Top Fifty: Richie Havens – Alarm Clock, 1971

Over a period of a few years, though a while ago, I wrote and compiled a sequence of my Top Fifty albums of all time, posted elsewhere, and as these reflect my thoughts and feelings beyond the music itself I am re-posting here to share, but also as a means of my revisiting the memories and expression of this at the time. They are then inevitably dated, but that in itself can resonate, as with this first one written soon after the death of Havens, and the words echoing what is the impact of so many more since that time. This Top Fifty was never written as a rank order and is posted now in no particular order:

[Originally posted April 2013]


Deserved Ripples

I was saddened to hear of the death of Richie Havens, who passed, aged 72, on the 22nd April. This is a sentiment and line becoming all too frequent of late, but not surprising as musicians with whom I grew up as a teenager – so themselves already or just being established musically as young adults – are of an age where this will be more common.

Having been away in the Lakes last week I have only just found out. So the sadness is deepened a little by the fact that Haven’s death did not register more widely. If at home I would have ‘heard’ as I touch base daily with music sites for reviews and information, but even though I was able to go to a local cafe to use their WiFi for quickly checking emails, and I got a daily newspaper and watched the TV news, his death hadn’t registered enough to be reported. Lesser ‘popular’ stars would, I’m sure, have created larger if less distinguished ripples.

Quite by coincidence, I had during the week been thinking about my musical Top Fifty [see – even when away from home and not writing on the blog I am somewhat consumed by the insular world it provides for me] and wondering if Richie Havens should have a place there. He is without doubt a favourite artist of mine. It is his distinctive vocal – at times quite a growl, but at others a soft and resonating folk vocal – and of course the guitar playing, open-tuned with a famously, aggressively strummed style. This style was brought to my attention and so many others with his opening performance at Woodstock – obviously through the film version – and his mesmerising and commanding stage presence with, as we now know, impromptu jamming as he was asked by the organisers to extend his performance as other acts were held up in traffic [if you are from another planet and haven’t seen/heard, check out the stunning Freedom].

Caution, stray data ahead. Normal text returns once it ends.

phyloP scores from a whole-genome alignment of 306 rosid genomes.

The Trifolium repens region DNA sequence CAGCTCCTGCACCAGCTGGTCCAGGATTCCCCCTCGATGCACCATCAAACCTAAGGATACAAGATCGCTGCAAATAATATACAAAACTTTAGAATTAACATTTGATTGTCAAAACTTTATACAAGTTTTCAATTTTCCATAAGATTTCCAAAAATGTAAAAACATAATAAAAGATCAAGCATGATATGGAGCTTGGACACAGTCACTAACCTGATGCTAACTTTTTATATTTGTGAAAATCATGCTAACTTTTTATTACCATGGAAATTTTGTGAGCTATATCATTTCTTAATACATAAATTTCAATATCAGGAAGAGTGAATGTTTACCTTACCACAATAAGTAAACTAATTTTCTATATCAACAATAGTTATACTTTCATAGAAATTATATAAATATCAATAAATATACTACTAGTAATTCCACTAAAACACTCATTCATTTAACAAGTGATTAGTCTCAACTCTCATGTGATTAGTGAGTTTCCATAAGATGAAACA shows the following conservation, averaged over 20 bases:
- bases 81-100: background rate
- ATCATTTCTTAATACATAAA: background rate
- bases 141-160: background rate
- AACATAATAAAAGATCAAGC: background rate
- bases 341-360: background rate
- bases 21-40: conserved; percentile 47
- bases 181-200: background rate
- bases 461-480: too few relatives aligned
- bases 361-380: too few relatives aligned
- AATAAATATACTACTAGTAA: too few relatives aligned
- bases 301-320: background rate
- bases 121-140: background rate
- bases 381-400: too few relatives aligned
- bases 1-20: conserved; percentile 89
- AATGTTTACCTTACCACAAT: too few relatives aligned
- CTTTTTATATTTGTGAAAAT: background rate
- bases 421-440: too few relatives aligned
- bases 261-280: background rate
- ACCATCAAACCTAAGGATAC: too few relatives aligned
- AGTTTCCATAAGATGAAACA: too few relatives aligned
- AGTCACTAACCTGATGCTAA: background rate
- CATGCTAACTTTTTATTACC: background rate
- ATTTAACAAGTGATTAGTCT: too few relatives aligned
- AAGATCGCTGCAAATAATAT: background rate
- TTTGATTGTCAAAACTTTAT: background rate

It isn’t his death that sways me to include Alarm Clock in my Top Fifty, but it does provide me the opportunity to honour him by its inclusion. This is one of the first few albums with which I grew up musically and in many other respects, so it was played a considerable amount. It is beautiful – the song I am listening to as I write is the self-penned [with Roth and Margoleff] End of the Season, with its unusual, for this album, orchestral accompaniment, acknowledged on the album as a string arrangement by Bill Shepherd, but surely it is a Moog Synthesiser dominating the background. It is a lovely song with Havens’ deep vocal and the heightened drama of that arrangement.

The title track is quite a bluesy number, Havens’ signature rhythm driving the beat and Paul Williams providing some funky lead guitar. It has a jamming/live element that appealed particularly then, reminiscent of the Woodstock performance [the cd version runs at 7.17 to accentuate this feel, compared with the vinyl at 5.17].

Havens was a great interpreter of others’ songs, especially the Beatles, and Alarm Clock opens with a beautiful cover of the beautiful George Harrison number Here Comes The Sun. Third track Younger Men Grow Older is another Havens/Roth song and its apparent gentle lyricism about age and wisdom and hopes for the future encapsulates perfectly the ideals of the Woodstock generation, that initial sweet focus tempered ruefully by reflections on the destruction of war and assault on the environment. Fourth track Girls Don’t Run Away, written by Havens, is gorgeous, if plaintive, and lyrically also reflects well on preoccupations of this generation, here the ‘generation gap’ and a mother who does not understand/appreciate her daughter, and an urge that the daughter should stand up for herself and seek independence. Such musical folk excellence was heightened by a storytelling which so deeply tapped into the contemporary listeners’ thoughts and feelings.